Articles Posted in Louisiana Supreme Court

by
This matter arose from a recommendation of the Judiciary Commission of Louisiana regarding the failure of Justice of the Peace Luann Landry (St. Bernard Parish, Ward E) to comply with the financial reporting requirements of Louisiana Supreme Court Rule XXXIX for calendar year 2010. Upon review, the Supreme Court found that the record establishes by clear and convincing evidence that Justice of the Peace Landry failed to comply with the financial disclosure requirement thereby subjecting her to a civil monetary penalty. Justice of the Peace Landry was ordered to pay a civil penalty in the amount of $500.00, plus costs of $554.00. View "In re Justice of the Peace Luann Landry" on Justia Law

by
This matter arose from a recommendation of the Judiciary Commission of Louisiana regarding the failure of Justice of the Peace Stacie P. Myers (Point Coupee Parish, District 4) to comply with the financial reporting requirements of Louisiana Supreme Court Rule XXXIX for calendar year 2010.Upon review, the Supreme Court found that the record establishes by clear and convincing evidence that Justice of the Peace Myers failed to comply with the financial disclosure requirement thereby subjecting her to a civil monetary penalty. Justice of the Peace Myers was ordered to pay a civil penalty in the amount of $1,500.00. View "In re Justice of the Peace Stacie Myers" on Justia Law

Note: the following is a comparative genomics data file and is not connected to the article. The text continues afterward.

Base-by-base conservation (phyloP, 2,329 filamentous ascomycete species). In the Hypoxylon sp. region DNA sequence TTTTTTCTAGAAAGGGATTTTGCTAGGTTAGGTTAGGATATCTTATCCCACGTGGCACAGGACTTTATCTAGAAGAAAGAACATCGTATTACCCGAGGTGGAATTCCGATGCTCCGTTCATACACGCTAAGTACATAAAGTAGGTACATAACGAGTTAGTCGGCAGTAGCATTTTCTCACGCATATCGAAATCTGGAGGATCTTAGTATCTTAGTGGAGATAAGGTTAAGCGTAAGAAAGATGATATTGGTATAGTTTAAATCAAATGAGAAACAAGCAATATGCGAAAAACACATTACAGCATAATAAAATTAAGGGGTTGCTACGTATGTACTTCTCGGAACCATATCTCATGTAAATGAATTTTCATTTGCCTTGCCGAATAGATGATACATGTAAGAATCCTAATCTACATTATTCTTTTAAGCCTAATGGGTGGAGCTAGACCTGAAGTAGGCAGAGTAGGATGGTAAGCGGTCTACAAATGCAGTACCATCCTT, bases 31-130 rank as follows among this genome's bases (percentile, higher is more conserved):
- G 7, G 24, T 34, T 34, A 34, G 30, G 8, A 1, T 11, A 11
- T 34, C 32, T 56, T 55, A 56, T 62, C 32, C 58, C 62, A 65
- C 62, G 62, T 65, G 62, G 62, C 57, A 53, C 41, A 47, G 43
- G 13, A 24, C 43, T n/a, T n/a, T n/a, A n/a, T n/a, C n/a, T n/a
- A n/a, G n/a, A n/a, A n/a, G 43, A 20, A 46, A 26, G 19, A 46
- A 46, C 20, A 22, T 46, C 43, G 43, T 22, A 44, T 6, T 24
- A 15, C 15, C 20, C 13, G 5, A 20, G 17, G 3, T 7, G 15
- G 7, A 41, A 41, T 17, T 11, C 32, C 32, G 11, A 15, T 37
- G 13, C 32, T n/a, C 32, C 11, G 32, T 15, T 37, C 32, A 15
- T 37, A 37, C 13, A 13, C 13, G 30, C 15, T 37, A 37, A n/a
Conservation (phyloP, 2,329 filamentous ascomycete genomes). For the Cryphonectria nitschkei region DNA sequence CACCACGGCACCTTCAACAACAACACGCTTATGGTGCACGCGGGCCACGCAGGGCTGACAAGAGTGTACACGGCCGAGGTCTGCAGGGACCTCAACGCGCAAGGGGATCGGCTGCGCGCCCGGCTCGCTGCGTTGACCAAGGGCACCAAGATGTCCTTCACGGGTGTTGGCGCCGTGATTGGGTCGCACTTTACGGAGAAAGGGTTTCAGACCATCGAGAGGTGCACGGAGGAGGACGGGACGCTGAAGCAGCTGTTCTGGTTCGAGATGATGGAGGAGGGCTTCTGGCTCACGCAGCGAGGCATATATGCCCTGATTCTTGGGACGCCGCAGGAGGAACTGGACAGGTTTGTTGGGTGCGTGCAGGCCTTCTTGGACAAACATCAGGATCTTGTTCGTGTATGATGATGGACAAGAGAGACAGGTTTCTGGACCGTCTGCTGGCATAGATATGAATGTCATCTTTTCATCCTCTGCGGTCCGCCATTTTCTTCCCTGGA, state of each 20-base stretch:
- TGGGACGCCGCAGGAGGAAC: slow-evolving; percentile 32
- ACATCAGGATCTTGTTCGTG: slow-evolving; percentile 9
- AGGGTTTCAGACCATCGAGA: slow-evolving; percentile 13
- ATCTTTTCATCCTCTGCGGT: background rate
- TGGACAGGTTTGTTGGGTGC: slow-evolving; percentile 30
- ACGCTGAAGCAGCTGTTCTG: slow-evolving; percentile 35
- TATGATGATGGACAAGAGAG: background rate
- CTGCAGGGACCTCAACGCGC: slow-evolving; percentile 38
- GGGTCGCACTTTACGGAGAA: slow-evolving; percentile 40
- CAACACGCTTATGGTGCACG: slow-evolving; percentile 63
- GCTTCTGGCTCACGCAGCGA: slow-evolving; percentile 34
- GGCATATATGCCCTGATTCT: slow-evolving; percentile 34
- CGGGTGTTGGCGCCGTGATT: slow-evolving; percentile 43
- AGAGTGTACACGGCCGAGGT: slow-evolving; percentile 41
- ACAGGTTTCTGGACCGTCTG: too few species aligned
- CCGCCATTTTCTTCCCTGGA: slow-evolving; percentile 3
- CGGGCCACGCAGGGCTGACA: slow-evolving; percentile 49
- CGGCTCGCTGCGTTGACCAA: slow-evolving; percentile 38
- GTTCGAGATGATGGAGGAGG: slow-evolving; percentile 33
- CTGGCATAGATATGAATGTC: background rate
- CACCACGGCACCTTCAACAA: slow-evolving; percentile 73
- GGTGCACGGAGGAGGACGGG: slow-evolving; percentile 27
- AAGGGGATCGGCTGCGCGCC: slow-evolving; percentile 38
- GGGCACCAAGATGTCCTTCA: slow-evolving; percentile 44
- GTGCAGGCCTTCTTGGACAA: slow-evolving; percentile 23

by
This matter arose from a recommendation of the Judiciary Commission of Louisiana regarding the failure of Justice of the Peace Thomas Threet (Calcasieu Parish, Ward 6) to comply with the financial reporting requirements of Louisiana Supreme Court Rule XXXIX for calendar year 2010. Upon review, the Supreme Court concluded that the record established by clear and convincing evidence that Justice of the Peace Threet failed to comply with the financial disclosure requirement thereby subjecting him to a civil monetary penalty. Justice of the Peace Threet was ordered to pay a civil penalty in the amount of $2,500.00, plus costs of $253.20. In addition, Justice of the Peace Threet was ordered to file his financial disclosure statement for 2010. View "In Re: Justice of the Peace Thomas Threet" on Justia Law

by